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This question already has an answer here:

I am using ES6 JavaScript and making API calls that are reliant on the order in which they are returned. The http client is Axios. A colleague has instructed me to use Promise.all(). It works and I know it's guaranteed to, but I am unsure how it can be guaranteed that the results are in order. My understanding is that asynchronous requests are not guaranteed! My simplified code is:

Promise.all([
    axios.get('/cars'),
    axios.get('/road-conditions')
]).then(values => {

    this.cars = values[0]
    this.roadConditions = values[1]

})

I would like to understand how values knows which request is which. Is this a special feature with Axios?

marked as duplicate by Bergi ecmascript-6 Feb 11 '18 at 21:28

This question has been asked before and already has an answer. If those answers do not fully address your question, please ask a new question.

  • Promise.all gives you resolved values in the same order as the array of promises you passed to it. What’s not guaranteed here is the order in which the requests reach the server. – Ry- Feb 11 '18 at 21:13
  • 1
    Thank you for the response, I do understand the order in the array is respected, I am just not clear how the promise guarantees the order. – user9347271 Feb 11 '18 at 21:14
  • 1
    Promise.all waits until all promises in the array has been fulfilled, before it will be fulfilled. Therefore you get the answers in the order specified, regardless of the order it was received. – some Feb 11 '18 at 21:15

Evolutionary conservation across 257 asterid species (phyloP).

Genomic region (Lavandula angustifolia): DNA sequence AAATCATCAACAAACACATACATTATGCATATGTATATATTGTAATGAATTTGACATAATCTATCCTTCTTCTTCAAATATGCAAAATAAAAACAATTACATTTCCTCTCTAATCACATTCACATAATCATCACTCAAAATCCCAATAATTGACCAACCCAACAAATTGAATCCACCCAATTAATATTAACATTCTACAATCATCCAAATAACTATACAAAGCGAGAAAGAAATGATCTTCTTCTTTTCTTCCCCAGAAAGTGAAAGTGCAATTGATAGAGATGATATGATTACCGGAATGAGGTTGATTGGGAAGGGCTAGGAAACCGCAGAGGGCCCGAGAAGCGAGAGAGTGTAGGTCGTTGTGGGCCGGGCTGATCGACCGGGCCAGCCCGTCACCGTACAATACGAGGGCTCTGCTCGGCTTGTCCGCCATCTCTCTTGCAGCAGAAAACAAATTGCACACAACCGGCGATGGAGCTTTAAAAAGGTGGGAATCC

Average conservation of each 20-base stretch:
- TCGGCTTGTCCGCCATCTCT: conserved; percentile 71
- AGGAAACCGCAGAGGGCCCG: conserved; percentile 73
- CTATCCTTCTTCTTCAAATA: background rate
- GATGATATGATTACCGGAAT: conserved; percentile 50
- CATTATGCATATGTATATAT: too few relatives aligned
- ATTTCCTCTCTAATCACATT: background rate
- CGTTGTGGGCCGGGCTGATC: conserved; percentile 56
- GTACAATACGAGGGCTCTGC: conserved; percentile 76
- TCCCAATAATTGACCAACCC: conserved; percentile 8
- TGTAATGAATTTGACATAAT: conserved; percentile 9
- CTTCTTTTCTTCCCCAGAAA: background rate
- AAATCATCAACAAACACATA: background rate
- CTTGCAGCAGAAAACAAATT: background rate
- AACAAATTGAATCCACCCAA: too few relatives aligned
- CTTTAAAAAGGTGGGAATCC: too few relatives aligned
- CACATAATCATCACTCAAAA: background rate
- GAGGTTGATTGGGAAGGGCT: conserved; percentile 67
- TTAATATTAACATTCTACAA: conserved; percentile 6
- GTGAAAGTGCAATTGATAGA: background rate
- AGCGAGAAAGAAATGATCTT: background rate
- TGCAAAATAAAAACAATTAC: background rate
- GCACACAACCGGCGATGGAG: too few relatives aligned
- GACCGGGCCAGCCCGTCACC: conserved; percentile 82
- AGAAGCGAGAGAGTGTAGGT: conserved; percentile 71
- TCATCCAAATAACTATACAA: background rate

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There's no great trick to it: Promise.all just remembers the index of the promise and saves that promise's result to the correct slot in the array it builds. It doesn't just use push to build the array (as that would indeed be chaotic).

Here's an example of doing it showing you very roughly what's going on under the covers:

function randomDelay(val) {
  return new Promise(resolve => {
    setTimeout(function() {
      console.log("Resolving " + val);
      resolve(val);
    }, Math.random() * 1000);
  });
}

function fakeAll(promises) {
  let waitingFor = promises.length;
  const results = [];
  return new Promise((resolve, reject) => {
    for (let i = 0; i < promises.length; ++i) {
    //   ^^^--- let, not val (it's important)
      promises[i].then(val => {
        results[i] = val; // <=== Notice use of 'i'
        if (--waitingFor === 0) {
          resolve(results);
        }
      }).catch(reject);
    }
  });
}

fakeAll([
  randomDelay("one"),
  randomDelay("two"),
  randomDelay("three"),
  randomDelay("four"),
  randomDelay("five")
]).then(results => {
  console.log(results);
});
.as-console-wrapper {
  max-height: 100% !important;
}

Is this a special feature with axios? Thank you.

No, it's defined by the specification for Promise.all.

  • I see, thank you for the explanation. – user9347271 Feb 11 '18 at 21:16